For the first in my life, I’m beginning to donate money to charity. But it’s been tough to find organizations that match my ideals. Plus, I’m never sure which groups will make the best use of my money. Fortunately, there are some handy web-based tools to help folks find great causes to support.
For instance, Charity Navigator evaluates over 5,000 U.S.-based charities, providing mission statements, ratings of financial efficiency, donor reviews, and current news. You can search for charities by name or keyword, or you can browse a variety of top 10 lists. Charity Navigator also gives info on timely topics, like lending assistance to victims of the Joplin, Mo., tornado. [time-link title="(See photos of devastating tornadoes ripping through Joplin)" url=http://www.time.com/time/photogallery/0,29307,2067604,00.html]
Elsewhere, Givewell also offers charity reviews and recommendations. They list their top-rated charities, categorize charities by cause, and provide a primer for people like me, who are just beginning to donate their time and money to charitable causes. One outstanding feature at Givewell is a list of mistakes the company has made. This sort of transparency is refreshing.
Good Intentions is a different kind of site. Rather than help users find charities to support, it tries to teach people how to donate. From the promo material:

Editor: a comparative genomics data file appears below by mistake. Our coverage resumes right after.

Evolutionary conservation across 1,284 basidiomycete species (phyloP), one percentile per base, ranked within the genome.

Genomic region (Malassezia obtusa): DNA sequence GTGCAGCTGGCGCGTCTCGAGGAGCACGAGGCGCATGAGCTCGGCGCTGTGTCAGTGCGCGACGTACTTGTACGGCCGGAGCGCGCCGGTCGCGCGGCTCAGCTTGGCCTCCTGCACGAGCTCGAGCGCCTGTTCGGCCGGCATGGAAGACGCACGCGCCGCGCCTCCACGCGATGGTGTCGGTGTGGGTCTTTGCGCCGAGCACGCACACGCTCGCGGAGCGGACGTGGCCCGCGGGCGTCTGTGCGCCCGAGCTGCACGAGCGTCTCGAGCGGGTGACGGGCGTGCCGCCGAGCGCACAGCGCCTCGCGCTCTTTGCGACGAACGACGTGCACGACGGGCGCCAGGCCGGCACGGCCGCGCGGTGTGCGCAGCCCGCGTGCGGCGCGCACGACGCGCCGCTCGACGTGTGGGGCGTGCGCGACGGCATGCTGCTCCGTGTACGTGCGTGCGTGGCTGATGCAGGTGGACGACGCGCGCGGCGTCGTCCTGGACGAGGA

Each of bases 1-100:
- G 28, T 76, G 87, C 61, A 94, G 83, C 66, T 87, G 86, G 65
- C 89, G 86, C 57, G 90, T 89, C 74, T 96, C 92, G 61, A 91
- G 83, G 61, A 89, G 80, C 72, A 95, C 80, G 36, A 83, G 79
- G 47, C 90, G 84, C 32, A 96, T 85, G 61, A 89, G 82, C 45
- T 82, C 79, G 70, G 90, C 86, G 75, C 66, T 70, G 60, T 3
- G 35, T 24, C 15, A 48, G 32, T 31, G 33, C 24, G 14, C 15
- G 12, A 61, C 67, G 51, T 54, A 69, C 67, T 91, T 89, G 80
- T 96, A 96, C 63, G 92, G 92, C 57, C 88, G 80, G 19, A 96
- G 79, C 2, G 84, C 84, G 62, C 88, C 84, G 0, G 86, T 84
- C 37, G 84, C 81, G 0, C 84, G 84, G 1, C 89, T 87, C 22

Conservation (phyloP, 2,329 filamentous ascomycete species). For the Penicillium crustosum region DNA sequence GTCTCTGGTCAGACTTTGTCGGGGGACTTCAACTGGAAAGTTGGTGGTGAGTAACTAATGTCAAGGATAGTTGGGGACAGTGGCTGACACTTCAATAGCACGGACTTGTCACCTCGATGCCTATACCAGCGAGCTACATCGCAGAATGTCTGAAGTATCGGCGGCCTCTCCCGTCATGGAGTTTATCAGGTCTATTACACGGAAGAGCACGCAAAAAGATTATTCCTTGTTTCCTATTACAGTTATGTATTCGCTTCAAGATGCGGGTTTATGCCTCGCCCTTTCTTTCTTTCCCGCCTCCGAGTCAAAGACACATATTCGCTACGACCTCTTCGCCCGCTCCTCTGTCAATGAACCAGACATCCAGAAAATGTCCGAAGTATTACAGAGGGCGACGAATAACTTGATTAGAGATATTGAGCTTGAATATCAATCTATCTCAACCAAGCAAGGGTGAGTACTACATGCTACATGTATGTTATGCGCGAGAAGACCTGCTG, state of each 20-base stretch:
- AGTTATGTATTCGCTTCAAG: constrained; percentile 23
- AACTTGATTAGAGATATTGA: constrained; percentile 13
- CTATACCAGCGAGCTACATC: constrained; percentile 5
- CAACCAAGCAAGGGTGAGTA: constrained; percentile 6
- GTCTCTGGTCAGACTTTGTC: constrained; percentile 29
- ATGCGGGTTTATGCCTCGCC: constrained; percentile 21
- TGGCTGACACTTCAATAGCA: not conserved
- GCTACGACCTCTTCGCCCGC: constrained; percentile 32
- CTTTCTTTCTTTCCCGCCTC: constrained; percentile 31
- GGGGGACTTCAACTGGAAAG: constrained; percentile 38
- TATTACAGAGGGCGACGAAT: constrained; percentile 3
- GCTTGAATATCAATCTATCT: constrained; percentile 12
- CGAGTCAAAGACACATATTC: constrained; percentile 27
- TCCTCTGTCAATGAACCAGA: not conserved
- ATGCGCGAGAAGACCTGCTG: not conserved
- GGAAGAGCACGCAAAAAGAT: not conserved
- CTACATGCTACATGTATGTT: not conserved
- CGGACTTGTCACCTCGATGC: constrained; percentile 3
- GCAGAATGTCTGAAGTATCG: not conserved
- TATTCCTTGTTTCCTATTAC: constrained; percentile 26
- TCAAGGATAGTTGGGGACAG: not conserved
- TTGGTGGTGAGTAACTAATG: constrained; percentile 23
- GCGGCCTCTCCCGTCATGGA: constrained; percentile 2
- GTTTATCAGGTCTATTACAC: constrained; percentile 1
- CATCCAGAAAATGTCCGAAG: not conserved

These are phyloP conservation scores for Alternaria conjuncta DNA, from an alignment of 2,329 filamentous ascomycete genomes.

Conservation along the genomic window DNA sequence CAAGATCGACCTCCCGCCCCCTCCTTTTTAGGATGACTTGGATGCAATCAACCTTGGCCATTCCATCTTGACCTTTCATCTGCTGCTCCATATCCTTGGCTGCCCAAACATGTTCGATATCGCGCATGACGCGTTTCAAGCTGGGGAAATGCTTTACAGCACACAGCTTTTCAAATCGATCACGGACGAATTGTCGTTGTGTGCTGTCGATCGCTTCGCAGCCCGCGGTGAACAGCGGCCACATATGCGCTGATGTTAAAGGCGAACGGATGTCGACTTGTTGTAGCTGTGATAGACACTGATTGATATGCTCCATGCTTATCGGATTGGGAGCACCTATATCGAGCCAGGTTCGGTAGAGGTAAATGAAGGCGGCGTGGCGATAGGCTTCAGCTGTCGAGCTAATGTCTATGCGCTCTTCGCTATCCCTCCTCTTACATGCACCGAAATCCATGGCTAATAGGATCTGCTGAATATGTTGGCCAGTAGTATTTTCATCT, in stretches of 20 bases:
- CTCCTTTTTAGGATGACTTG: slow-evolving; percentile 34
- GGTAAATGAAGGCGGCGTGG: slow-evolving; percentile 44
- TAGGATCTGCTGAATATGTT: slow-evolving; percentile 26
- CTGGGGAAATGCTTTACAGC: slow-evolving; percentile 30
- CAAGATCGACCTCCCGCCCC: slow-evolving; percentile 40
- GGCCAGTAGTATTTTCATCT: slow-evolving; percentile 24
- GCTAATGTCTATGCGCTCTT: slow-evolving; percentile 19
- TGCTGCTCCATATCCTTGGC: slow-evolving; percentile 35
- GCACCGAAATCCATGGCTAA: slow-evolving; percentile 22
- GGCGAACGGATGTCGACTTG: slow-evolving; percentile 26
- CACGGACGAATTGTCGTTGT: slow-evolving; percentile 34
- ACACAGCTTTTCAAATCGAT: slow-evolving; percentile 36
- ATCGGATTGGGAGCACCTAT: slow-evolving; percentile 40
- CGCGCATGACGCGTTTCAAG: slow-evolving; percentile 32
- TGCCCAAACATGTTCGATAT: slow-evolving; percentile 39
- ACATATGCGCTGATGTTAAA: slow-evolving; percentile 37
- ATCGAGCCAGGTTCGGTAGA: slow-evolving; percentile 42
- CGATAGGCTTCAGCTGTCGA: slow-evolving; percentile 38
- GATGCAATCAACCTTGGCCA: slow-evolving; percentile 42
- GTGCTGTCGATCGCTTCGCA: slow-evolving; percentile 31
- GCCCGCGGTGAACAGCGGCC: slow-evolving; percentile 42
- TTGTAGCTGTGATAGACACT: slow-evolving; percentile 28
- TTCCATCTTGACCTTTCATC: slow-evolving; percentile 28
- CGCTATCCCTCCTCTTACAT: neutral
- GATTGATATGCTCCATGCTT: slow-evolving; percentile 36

If assistance is done poorly it can hurt the very people it is supposed to help. Accurate information and sound practices are also crucial to smart aid. This website provides readers with the knowledge, tools, and resources they need to ensure that their donations match their good intentions.
The American Institute of Philanthropy also offers charity ratings and tips for giving wisely.
By using these tools, and by talking with friends and colleagues, I’ve tracked down a few causes I can support, including Charity: Water, Room to Read, and Edge of Seven. My donations may be small to begin with, but I hope to give more as time goes by.
For more on this subject, check out Nicholas Kristof’s “Getting Smart on Aid” at The New York Times. [time-link title="(See photos of signs from Joplin)" url=http://www.time.com/time/photogallery/0,29307,2074202,00.html]